I’ve now finished the ‘treat’ books which I bought courtesy of my mother, and I’m delighted to say there wasn’t a dud among them – I loved them all. Actually, when I say I’ve completed them, I’m lying, because I’ve got two Works in Progress where I opted for slow reads: Vere Hodgson’swartime diaries, Few Oranges and No Eggs, and the Short Stories of Sylvia Townsend Warner. As a rule I’m a fairly fast reader (I want to know what happens, so I have to reach the end quickly, then I can go back and take my time with a re-read!). But Hodgson’s book is such a chunkster, and so packed with information and observations that it lends itself to a more leisurely approach, which gives me time to take everything in, and to think about what life must have been like, and to look things up, and find other books from the same period. And short stories, I’ve decided, should be read one (or possibly two) at a time, rather than racing through an entire book in one fell swoop, which means my brain gets overloaded, and I cannot appreciate the individual tales because they all get jumbled up together! I am sure I never used to have problems like that – it must be a side effect of old age and decrepitude!
Anyway, I’ve got a little list of the new batch of books collected from charity shops over the summer, and I’m looking forward to making a start on them. They are mainly ‘old’ books – vintage Penguins and VMCs predominate, and there is only one live author among them. What does that say about me I wonder? Sometimes I think I should read more modern fiction, but why change the habits of a lifetime!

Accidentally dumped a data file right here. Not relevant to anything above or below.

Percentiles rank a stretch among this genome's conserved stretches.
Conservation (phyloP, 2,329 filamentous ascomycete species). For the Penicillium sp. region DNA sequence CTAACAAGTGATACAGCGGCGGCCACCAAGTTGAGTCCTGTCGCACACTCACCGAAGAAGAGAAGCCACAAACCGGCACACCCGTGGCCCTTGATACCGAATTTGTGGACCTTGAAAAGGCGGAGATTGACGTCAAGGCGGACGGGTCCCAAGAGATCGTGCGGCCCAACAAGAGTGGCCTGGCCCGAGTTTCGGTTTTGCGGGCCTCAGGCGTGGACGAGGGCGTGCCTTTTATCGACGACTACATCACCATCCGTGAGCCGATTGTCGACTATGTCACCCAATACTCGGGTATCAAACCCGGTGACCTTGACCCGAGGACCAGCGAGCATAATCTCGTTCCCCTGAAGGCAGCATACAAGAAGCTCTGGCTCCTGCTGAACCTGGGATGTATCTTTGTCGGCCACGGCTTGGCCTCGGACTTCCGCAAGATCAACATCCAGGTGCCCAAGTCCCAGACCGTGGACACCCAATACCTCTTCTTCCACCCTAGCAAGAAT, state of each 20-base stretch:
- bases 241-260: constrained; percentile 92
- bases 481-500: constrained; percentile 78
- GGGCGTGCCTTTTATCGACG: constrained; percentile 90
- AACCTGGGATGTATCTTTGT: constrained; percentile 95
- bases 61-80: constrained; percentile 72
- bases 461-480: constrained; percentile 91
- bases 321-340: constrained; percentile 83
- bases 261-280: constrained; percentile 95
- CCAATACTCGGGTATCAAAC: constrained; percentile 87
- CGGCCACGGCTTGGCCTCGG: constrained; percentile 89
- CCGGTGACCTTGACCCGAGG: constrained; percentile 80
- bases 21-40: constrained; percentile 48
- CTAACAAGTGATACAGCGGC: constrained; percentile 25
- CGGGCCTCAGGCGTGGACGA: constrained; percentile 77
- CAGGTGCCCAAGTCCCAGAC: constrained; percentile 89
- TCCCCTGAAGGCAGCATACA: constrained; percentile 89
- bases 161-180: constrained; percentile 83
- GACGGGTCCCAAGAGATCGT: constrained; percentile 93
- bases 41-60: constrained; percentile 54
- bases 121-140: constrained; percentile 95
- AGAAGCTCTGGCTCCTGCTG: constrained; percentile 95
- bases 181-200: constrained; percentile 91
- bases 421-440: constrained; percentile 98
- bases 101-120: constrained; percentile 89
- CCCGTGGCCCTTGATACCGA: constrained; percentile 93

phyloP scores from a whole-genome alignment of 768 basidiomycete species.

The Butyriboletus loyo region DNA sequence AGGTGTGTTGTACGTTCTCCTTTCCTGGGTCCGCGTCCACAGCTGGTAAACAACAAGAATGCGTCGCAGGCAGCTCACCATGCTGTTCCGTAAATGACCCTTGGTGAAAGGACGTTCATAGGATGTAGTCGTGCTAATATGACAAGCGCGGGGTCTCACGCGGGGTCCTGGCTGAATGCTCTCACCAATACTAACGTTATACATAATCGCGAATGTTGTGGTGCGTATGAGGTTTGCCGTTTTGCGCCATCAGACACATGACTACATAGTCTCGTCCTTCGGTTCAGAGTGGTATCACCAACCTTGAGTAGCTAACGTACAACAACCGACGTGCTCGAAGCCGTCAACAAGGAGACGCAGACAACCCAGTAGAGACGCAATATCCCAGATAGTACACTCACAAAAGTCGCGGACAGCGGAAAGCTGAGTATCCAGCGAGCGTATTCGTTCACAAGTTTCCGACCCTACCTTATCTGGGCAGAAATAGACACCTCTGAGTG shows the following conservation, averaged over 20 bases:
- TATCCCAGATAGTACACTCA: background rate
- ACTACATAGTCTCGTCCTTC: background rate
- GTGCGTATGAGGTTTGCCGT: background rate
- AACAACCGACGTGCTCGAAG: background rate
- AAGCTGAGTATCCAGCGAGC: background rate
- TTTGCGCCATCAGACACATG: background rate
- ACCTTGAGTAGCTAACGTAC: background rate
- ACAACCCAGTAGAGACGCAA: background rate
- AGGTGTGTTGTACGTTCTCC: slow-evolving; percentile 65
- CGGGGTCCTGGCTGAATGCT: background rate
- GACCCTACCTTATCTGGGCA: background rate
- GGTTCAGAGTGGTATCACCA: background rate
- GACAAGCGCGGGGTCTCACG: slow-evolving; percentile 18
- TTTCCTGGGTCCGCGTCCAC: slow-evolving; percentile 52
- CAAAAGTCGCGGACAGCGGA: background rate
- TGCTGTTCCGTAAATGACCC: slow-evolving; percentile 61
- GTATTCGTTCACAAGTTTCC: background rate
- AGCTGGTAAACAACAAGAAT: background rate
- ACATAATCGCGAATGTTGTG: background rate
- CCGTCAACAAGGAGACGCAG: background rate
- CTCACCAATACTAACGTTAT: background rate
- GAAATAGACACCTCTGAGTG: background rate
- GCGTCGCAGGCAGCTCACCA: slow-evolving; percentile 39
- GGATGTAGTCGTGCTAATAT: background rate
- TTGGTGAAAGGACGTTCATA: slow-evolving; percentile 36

First is Novel on Yellow Paper by poet Stevie Smith, which I’m reading at the moment, and enjoying immensely. It is one of the most extraordinary novels I’’ve ever come across, which will make writing about it quite a challenge, but I’m hoping to put up a post next week, however inadequate my thoughts may seem.
Next is another novel from another poet: Mr Petre, by Hilaire Belloc, who is known mainly for his Cautionary Tales (remember Matilda, who told such dreadful lies, it made one gasp and stretch one’s eyes, or Henry King, whose chief defect was chewing little bits of string). I knew he wrote more serious poetry, but hadn’t realised he was a prolific author, who also produced novels, travel books, political essays and all sorts of other things. This particular book is a very shabby old Penguin (number 633, with a dancing bird on the front) and I have no idea what to expect. According to the blurb on the inside cover: